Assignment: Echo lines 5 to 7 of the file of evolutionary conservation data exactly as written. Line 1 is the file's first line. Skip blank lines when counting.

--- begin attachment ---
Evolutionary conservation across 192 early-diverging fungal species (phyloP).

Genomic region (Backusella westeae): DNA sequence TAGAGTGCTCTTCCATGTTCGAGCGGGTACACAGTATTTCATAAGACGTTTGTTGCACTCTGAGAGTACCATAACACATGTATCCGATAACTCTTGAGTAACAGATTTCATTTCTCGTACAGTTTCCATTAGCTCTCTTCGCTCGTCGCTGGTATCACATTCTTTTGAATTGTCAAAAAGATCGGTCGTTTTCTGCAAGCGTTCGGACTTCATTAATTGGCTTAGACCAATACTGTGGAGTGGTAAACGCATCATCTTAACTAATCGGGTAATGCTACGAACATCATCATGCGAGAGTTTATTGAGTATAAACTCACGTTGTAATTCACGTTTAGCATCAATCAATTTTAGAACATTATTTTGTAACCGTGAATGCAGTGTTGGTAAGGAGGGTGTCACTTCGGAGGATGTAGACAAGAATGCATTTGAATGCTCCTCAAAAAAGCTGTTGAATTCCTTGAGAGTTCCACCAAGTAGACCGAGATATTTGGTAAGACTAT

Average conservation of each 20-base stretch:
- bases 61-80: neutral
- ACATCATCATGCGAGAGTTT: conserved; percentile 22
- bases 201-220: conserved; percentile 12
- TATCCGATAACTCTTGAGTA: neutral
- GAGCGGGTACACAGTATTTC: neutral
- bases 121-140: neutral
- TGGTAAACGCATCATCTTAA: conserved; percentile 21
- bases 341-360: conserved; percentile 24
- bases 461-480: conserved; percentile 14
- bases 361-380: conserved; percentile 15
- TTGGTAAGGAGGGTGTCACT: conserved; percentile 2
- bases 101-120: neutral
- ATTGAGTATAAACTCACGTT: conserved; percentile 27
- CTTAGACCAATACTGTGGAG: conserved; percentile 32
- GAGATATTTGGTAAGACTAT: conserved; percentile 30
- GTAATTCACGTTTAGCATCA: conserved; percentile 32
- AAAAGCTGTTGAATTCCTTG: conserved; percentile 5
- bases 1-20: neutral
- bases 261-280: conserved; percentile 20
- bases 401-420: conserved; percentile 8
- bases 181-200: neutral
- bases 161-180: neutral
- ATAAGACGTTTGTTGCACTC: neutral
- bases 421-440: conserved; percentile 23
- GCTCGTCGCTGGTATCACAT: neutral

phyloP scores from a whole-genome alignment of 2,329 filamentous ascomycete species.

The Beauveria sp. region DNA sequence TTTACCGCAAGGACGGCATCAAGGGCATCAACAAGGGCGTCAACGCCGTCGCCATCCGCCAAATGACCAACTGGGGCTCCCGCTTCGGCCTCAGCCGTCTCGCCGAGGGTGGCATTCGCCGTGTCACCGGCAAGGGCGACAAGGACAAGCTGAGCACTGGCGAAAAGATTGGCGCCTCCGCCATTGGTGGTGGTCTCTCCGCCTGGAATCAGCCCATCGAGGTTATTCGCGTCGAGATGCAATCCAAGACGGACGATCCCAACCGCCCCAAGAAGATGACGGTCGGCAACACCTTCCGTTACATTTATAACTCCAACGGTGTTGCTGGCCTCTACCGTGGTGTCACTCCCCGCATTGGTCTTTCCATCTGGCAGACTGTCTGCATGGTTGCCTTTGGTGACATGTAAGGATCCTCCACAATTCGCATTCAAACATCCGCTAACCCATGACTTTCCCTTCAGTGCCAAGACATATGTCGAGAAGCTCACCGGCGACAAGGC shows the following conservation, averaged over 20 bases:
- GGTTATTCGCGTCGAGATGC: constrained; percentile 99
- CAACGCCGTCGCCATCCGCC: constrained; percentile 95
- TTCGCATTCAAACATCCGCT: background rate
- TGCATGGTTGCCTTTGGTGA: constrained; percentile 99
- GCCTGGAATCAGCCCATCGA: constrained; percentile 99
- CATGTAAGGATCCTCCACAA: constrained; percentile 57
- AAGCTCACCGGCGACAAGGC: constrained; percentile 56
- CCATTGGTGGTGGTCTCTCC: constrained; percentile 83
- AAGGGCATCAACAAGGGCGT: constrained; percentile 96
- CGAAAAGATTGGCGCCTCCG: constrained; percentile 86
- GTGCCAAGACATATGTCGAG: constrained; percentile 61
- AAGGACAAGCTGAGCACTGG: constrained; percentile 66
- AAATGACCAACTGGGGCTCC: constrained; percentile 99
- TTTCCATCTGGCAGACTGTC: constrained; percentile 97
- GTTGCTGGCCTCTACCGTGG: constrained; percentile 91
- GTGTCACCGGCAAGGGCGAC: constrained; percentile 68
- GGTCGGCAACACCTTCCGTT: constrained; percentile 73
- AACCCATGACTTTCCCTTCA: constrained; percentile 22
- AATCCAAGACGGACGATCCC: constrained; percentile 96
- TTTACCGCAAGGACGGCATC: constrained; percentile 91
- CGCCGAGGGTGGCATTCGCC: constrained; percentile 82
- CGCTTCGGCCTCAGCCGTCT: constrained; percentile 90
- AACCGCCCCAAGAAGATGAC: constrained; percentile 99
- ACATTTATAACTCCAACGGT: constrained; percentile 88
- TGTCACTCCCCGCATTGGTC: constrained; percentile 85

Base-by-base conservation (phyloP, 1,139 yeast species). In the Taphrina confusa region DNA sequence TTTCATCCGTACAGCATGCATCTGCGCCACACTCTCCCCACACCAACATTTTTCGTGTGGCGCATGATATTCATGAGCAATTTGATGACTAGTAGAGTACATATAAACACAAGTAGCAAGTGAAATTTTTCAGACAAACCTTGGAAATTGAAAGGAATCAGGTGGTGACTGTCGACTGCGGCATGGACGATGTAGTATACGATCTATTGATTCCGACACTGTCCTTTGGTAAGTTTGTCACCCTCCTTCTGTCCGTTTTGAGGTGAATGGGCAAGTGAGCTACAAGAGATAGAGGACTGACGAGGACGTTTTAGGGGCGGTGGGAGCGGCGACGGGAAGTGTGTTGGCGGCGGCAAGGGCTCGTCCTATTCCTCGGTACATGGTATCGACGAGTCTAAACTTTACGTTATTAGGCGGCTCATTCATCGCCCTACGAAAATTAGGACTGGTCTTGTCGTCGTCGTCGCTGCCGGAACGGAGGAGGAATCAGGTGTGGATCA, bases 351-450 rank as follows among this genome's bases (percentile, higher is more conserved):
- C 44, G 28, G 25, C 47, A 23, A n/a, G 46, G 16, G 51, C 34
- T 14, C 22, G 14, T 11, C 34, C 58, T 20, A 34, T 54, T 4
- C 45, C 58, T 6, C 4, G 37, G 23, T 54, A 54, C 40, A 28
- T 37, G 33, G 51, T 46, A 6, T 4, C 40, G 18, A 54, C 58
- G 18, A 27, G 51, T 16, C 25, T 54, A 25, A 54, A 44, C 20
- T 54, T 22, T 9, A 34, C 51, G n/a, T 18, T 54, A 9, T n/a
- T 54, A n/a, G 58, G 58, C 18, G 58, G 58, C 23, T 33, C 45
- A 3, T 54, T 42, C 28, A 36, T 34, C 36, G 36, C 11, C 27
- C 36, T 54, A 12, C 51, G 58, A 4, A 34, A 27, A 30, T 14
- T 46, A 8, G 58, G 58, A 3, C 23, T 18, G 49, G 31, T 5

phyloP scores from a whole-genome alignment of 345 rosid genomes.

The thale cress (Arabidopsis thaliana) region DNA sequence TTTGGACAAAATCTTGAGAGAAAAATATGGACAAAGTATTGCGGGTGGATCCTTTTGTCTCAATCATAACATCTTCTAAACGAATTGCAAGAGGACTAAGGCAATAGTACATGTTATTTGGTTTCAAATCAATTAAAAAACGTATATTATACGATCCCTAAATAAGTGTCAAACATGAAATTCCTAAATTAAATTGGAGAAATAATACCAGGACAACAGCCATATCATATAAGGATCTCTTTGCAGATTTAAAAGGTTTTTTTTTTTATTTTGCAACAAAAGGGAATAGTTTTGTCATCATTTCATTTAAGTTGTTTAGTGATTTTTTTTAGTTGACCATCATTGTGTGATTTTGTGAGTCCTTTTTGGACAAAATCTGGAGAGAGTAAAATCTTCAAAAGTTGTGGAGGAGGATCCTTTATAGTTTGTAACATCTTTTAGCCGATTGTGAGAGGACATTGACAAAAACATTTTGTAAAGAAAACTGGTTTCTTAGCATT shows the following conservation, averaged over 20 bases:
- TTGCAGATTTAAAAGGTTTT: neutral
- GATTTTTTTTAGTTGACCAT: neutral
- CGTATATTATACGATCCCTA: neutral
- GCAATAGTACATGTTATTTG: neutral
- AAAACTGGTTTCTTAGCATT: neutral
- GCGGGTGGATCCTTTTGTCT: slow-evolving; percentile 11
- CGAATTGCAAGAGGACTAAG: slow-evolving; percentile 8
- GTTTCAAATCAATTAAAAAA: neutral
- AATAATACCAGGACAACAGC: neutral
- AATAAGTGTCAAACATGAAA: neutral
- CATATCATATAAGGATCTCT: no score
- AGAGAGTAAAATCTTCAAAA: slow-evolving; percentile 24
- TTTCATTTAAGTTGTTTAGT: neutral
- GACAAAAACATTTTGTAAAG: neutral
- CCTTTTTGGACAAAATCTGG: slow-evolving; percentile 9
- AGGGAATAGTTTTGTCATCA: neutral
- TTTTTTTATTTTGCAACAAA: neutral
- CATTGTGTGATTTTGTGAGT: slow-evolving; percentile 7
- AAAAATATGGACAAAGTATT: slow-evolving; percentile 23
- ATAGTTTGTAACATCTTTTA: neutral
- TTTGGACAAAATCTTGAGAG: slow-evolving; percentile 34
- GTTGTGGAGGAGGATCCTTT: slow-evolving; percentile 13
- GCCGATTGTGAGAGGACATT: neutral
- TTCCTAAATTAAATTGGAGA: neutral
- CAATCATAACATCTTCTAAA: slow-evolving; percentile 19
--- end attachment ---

- ACATCATCATGCGAGAGTTT: conserved; percentile 22
- bases 201-220: conserved; percentile 12
- TATCCGATAACTCTTGAGTA: neutral